British Virgin Islands: It was another windy day in paradise as the race committee for the 49th BVI Spring Regatta (BVISR) prepared to send 11 fleets out on various courses.
After three days of long reaching courses, the racing boats had requested a day of windward-leeward courses, while the remainder of the fleet were happy to take a tour of the north side of Tortola in the Round Tortola race.
The wind picked up, laid down, picked up again, a surprising squall ripped through the windward-leeward course around mid-morning creating havoc before settling into a more consistent breeze in the afternoon. While courses for the Round Tortola fleet were modified according to class, it was still a long day with the last boats finishing around 6:30pm.
Just two in the Offshore Multihull fleet completed the Round Tortola race, as Tony Teale (US), boat captain for Flow, the Gunboat 60 noted. “We sailed entirely all the way around the BVI, and it was a very long day – it was very windy and exhausting! But it was an exciting day. It took us about five hours, we finished about 30 minutes after Fujin, but we were the only two in our fleet who made it around the course, at least two dropped out with issues, it was pretty rough.”
On board Fujin, the Biecker 53 catamaran, the experience was similar, as tactician Jonathan McKee (US) commented, “The course distance was sixty but the mileage we sailed was closer to eighty. It was good, it was an exciting day, we were just a couple of hundred yards from Mach Schnell for the first half of the race before they broke their mainsheet. They were ahead of us and sailing very well.
“It was really rough once we got around the top of Virgin Gorda and it was a tight reach which is a difficult angle for these boats – both boats were fighting hard to keep control – we ripped one of our sails, so we weren’t without damage either.”
The Swan 58 OMII, helmed by owner Shamid Hamid (UK), took third in CSA-1, and enjoyed a solid race around Tortola. “Today was great, with slightly less weather upwind to start, and the other side of the island was a really comfortable downwind with a good sea state. We saw the breeze up to twenty-two, but it stayed around 18-19, which kept us moving, especially downwind. We did have quite a bit of weather at the south end of the island and finished where we thought we would finish – after FOX and Tschuss.”
On board Pata Negra, the IRC 46, a crew of ten including George Pulman (UK) who is regular crew on the boat and eight charter crew from Slovakia had a thoroughly enjoyable day taking the one-off Marc Lombard-designed racer around Tortola.
“Today was good fun, we had a nice beat to the top of the island in about 15-20 knots, the breeze shifted around at the top of the island, we popped the kite up, stood off a little from the island and then jibed down the rest of the course before turning to head for the finish. It was good fun, nice sailing, think we topped out at 16-17 knots.
“One of the charter crew helmed, they’re all keen sailors and learning more every day. It’s a high-performance boat, the loads on it are quite high and it’s a quick boat, but they got themselves around the boat well today.”
For CSA-2 and CSA-3, mayhem ensued on the SOL course where the windward-leeward courses were run, when a vicious squall hit the fleet mid-morning resulting in plenty of torn sails which sent boats back to the dock early. Three races were sailed although just a few boats managed to hang in for the duration.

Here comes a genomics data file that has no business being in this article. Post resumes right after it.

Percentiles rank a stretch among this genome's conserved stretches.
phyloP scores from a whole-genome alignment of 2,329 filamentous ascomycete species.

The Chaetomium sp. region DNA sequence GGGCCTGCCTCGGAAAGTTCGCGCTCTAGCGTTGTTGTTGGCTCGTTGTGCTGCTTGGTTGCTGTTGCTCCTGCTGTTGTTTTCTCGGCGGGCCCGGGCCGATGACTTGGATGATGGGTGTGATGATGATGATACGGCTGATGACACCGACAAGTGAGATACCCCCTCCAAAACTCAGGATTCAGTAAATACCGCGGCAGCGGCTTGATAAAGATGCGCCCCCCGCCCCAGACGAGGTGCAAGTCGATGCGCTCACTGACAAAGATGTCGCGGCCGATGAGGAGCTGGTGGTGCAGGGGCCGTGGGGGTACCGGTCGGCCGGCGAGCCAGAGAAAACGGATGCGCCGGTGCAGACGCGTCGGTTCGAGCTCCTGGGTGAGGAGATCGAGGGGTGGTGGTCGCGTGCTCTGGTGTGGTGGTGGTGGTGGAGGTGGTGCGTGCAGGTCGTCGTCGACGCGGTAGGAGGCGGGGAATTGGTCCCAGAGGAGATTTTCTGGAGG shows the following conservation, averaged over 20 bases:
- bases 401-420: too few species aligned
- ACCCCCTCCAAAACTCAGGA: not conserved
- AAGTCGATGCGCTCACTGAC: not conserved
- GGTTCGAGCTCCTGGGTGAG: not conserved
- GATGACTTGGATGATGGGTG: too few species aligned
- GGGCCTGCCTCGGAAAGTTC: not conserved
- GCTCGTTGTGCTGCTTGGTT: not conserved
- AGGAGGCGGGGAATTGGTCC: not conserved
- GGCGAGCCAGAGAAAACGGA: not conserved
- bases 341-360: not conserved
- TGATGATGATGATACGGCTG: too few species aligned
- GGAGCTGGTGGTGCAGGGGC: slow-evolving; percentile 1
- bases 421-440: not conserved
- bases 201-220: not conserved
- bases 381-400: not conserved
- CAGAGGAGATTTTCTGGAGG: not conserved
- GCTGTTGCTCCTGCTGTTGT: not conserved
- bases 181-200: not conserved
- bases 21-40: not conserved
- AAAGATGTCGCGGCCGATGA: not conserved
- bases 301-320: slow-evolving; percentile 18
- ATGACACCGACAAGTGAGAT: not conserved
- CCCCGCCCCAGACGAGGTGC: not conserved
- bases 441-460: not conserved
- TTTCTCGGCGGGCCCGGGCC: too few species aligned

Sitting pretty in first in CSA-2, the Cape-31 Arabella, a brand-new boat with barely eight races under its belt, had another great racing of Caribbean racing. Anthony Haines, boat manager and the upwind/downwind trimmer, noted that the big mix of boats in the class makes it exciting.
“We feel we’re going upwind just fine relative to Blitz and Sunrise but we’re slower upwind and we get slammed around a lot as we weigh only 1800 kilos – Blitz is a lot heavier so they can dig in and go. But when we get around the windward mark it all changes so it’s a balance, snakes and ladders on the racecourse. It’s a long time since I’ve done anything like this and it brings another dimension to the racing here, it makes it quite exciting.
“And we can’t make mistakes – if we do these guys are on us. Today we had to switch modes from the other race days, everything is happening a lot quicker on short courses, but we’ve got some excellent sailors on our team including three-time Olympian Nick Rogers and we just tried to sail consistently.”
Once again, Tony Mack helming the J-122 El Ocaso, took three bullets and just did not make one mistake, according to Sam Talbot, who helmed Spike, the J-111, today in CSA-3.
“El Ocaso were untouchable today, they were incredible,” Talbot said. “They were faster upwind, higher upwind, their maneuvers were perfect, they were the only boat that had no mess-ups on the course. They looked so smooth. We managed to finish all the races today which was a big plus – there was a pretty high attrition rate out there after there was a huge build – a big cloud line that came through and about 25-knots hit us when that came through.
“We had a big mess up on our first hoist then we blew the kite further down that run, completely shredded it. We weren’t as smooth as we could have been when you compare us to El Ocaso, but we sailed well and are pretty happy with it.”
Sunday is Day 3, and the final day of the 2022 BVI Spring Regatta. Racing starts at 10am off Nanny Cay, with a forecasted easterly breeze in the mid-teens and temperature in the low 80s. Be sure to join us at 6pm for the Final Awards Ceremony at the Nanny Cay Regatta Village.
Results and information: https://bvispringregatta.org/.
By Michelle Slade/#BVISR